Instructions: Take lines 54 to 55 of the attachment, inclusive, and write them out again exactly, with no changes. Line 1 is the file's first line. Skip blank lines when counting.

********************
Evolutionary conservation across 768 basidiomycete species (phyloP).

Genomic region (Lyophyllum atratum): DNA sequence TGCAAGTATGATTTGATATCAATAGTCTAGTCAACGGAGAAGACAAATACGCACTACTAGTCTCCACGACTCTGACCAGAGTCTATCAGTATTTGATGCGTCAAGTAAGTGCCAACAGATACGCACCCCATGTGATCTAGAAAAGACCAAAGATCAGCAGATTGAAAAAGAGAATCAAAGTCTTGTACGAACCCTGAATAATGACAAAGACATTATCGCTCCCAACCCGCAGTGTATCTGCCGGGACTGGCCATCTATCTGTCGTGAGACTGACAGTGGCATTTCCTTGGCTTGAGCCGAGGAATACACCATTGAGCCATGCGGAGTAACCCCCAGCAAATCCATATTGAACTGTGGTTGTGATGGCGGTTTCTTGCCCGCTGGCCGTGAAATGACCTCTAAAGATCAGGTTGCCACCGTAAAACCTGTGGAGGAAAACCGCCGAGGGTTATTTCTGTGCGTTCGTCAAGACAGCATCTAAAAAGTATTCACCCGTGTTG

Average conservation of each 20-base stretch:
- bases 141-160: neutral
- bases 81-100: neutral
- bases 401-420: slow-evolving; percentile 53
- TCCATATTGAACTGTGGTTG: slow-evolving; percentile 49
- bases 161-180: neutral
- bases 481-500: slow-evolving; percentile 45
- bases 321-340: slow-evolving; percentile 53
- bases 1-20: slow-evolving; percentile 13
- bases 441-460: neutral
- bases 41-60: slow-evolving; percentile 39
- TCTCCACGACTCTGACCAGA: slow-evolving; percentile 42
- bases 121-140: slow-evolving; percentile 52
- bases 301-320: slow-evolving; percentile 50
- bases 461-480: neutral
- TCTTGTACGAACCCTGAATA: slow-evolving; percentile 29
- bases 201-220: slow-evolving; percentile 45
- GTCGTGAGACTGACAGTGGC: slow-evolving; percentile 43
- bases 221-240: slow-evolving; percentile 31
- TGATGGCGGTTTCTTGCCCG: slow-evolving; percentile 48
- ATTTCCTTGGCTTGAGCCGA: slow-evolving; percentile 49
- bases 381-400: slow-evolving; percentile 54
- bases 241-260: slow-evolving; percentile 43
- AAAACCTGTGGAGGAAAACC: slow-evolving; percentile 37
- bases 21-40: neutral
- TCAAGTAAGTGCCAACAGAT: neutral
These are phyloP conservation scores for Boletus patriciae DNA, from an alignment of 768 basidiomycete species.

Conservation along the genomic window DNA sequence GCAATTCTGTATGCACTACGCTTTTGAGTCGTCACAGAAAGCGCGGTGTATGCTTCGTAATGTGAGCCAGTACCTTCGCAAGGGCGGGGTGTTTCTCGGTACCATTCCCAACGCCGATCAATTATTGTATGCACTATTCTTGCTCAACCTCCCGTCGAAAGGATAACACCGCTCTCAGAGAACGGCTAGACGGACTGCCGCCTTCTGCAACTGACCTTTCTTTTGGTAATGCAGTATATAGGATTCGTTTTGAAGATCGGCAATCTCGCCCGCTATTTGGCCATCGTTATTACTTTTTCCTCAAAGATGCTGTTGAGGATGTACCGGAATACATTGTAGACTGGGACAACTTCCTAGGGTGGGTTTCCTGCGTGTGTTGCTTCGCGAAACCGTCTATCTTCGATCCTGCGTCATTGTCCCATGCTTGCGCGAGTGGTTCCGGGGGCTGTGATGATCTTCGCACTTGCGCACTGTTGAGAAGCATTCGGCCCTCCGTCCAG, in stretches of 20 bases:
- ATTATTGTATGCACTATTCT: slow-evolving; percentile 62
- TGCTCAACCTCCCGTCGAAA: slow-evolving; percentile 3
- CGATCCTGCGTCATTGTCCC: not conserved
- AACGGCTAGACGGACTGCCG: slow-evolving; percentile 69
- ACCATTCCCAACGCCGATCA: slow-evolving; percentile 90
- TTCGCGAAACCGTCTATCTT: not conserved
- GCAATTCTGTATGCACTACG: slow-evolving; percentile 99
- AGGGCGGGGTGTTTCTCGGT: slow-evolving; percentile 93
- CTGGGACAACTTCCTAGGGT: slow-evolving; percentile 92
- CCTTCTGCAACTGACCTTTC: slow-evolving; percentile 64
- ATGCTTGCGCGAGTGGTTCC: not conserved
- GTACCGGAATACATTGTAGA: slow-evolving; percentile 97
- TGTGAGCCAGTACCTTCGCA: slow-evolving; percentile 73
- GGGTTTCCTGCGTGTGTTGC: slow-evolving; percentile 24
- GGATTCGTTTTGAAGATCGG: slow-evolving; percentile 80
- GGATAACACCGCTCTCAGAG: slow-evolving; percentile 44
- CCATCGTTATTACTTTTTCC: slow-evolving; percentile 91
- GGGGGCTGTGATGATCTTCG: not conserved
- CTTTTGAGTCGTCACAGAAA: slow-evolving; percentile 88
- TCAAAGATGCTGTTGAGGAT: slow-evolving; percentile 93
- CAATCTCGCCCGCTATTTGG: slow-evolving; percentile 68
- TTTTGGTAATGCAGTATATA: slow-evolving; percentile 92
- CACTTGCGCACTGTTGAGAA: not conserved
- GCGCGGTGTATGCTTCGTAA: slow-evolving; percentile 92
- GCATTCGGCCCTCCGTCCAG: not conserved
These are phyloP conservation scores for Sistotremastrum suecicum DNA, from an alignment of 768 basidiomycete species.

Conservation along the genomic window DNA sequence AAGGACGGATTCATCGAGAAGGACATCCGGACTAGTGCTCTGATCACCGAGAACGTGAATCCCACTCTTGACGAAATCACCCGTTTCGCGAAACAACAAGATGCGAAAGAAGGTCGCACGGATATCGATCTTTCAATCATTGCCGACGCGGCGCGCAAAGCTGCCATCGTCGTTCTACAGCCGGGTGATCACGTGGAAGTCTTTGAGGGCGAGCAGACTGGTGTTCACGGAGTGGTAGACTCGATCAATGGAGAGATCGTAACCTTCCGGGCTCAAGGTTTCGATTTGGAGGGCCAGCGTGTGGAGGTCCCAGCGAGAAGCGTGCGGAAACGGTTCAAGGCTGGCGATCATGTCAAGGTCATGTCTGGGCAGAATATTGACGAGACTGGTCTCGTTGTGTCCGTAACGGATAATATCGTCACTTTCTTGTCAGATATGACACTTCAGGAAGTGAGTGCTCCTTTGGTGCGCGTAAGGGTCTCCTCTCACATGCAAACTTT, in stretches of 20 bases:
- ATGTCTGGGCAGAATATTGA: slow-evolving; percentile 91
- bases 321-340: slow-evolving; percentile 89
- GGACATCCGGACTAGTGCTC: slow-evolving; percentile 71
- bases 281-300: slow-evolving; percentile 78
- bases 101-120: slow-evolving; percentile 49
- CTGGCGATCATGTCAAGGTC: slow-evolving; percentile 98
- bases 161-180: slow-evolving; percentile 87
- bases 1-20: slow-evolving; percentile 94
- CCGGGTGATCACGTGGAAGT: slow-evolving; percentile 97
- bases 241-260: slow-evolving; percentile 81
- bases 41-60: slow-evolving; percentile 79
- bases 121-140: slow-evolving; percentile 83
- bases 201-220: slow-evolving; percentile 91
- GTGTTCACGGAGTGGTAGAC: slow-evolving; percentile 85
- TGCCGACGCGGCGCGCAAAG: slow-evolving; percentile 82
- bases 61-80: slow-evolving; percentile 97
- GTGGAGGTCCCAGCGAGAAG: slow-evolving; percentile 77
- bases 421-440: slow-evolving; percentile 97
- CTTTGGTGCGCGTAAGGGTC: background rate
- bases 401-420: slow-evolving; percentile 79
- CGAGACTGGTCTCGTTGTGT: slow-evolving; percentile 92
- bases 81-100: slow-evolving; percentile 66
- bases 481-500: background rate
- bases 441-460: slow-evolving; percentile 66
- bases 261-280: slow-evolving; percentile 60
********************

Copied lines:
- GCGCGGTGTATGCTTCGTAA: slow-evolving; percentile 92
- GCATTCGGCCCTCCGTCCAG: not conserved